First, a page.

Brandee Younger: Tiny Desk Concert
NPR Music is celebrating Black Music Month with an array of brand new Tiny Desk concerts. Together, these artists represent the past, present and future of Black music. This month of carefully curated shows is a celebration of Black artists expressing themselves in ways we've never seen before, and of the Tiny Desk's unique way of showcasing that talent.
On a beautifully ornate harp and clad in a stunning yellow printed catsuit, Brandee Younger starts her Tiny Desk with a composition dating back to the 1900s — "Lift Ev'ry Voice and Sing," colloquially known as the "Black National Anthem" — then transitions into the title track of her newest album, Brand New Life. This particular transition between past and present is fitting as Younger, like harpists Alice Coltrane and Dorothy Ashby before her, has made a career of showcasing the role of the harp, a classical instrument dating back to antiquity, in not only contemporary popular music, but moreover, in music genres rooted in Black culture: jazz, R&B, and hip-hop.
As she reflected after her Desk on being included in NPR Music's celebration of Black Music Month, Younger remarked: "When you think of harps and harpists, you don't necessarily think of 'Black'. And so to be a part of that conversation as a harpist, it's a big deal." Her collaborations range from Robert Glasper and Makaya McCraven, to Moses Sumney, Ms. Lauryn Hill and Pete Rock. Compositions from her 2021 album, Somewhere Different, garnered her a Grammy nomination for best instrumental composition — the first for a Black woman — and an entry on NPR Music's 100 Best songs of 2021 list.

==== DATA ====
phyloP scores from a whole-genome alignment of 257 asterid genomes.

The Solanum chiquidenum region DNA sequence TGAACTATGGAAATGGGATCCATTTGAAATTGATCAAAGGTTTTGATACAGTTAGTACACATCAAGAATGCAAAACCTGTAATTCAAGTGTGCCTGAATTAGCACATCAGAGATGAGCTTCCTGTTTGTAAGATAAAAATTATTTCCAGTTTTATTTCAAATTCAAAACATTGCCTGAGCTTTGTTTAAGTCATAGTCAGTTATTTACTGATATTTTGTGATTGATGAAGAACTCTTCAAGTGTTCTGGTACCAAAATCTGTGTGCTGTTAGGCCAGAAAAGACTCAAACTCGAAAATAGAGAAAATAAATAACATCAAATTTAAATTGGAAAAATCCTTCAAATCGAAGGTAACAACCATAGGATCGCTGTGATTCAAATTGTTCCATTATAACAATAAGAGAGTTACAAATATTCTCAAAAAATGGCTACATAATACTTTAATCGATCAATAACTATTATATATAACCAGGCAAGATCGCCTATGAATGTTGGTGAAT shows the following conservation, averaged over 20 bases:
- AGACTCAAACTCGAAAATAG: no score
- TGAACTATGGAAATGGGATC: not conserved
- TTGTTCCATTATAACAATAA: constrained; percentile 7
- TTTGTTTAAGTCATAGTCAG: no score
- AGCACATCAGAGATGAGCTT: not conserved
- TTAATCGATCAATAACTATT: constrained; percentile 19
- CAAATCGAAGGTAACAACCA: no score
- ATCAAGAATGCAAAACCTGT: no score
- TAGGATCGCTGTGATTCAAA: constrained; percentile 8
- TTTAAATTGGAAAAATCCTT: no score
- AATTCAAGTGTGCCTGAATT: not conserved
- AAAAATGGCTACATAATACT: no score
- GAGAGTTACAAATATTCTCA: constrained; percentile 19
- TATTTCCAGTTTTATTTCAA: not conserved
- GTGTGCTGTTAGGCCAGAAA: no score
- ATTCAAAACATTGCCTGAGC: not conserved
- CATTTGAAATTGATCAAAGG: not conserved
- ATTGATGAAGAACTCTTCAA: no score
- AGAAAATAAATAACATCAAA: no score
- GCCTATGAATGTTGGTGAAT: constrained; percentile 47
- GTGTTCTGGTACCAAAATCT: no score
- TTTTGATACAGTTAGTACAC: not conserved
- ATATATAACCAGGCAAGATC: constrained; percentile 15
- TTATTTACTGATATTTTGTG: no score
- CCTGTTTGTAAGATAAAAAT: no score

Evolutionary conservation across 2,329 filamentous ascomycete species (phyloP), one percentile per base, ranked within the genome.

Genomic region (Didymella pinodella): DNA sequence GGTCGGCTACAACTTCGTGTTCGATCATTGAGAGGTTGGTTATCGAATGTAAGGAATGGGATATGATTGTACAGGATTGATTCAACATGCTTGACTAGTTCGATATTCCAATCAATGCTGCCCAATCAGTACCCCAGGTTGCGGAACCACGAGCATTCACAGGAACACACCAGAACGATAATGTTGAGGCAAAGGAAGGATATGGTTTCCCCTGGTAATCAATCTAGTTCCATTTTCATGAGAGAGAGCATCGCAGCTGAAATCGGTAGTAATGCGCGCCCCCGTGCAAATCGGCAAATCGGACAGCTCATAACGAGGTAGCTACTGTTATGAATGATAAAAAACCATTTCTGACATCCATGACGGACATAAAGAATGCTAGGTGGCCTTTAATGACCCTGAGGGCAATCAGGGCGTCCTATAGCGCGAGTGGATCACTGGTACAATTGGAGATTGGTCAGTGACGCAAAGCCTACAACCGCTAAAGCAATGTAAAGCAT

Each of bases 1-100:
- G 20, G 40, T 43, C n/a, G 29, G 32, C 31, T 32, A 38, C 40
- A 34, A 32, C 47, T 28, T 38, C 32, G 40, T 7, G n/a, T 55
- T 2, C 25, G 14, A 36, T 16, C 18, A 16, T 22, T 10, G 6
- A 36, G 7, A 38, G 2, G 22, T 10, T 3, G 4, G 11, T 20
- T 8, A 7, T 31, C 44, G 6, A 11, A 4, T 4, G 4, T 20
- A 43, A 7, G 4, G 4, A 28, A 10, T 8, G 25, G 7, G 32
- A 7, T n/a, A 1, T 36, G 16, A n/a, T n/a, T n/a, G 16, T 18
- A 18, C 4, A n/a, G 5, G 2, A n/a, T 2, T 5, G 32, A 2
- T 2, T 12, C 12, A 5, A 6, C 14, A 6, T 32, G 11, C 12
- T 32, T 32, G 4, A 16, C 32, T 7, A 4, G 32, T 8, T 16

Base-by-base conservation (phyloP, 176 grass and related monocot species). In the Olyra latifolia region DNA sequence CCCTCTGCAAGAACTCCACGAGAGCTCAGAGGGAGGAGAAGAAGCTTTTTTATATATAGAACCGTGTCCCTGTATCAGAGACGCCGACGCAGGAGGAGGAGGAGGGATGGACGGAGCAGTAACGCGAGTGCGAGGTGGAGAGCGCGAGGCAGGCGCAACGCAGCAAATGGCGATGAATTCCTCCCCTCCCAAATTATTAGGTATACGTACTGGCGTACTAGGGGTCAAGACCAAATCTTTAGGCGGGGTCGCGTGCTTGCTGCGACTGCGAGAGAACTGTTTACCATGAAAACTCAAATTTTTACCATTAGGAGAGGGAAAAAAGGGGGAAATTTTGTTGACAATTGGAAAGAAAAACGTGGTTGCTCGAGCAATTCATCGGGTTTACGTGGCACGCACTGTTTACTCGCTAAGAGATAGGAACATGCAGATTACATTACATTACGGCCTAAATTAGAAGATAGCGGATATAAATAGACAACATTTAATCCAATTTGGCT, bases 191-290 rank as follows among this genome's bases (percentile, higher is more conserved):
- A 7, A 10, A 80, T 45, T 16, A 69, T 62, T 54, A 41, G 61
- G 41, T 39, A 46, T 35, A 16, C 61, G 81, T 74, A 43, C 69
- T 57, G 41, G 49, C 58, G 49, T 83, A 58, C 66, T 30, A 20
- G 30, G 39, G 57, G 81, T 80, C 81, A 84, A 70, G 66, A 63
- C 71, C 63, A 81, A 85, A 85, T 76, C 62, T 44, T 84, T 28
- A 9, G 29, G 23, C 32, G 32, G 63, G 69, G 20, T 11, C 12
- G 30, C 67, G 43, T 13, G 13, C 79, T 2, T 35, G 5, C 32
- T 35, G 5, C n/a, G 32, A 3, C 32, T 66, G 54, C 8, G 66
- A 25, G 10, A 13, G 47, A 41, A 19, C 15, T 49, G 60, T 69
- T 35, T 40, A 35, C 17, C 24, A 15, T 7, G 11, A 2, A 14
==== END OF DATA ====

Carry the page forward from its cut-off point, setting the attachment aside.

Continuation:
For her Tiny Desk, Younger presents some of her newest entries into the jazz harp canon. "Brand New Life" and "Moving Target" feature vocalist Tatiana "LadyMay" Mayfield's ethereal voice perfectly complimenting the transcendental tones of the harp, which is expanded into a one woman choir of sound through the use of vocal pedals. Younger closes with "Unrest I" and "Unrest II," composed during the height of both the COVID-19 pandemic and 2020's Black Lives Matter protests. In these two movements, Younger, drummer Allan Mednard and bassist Rashaan Carter stunningly convey a maelstrom of tension, confusion, upheaval and release, emotions undoubtedly present in many who similarly witnessed a world in confusion outside their windows at this time.
TINY DESK TEAM
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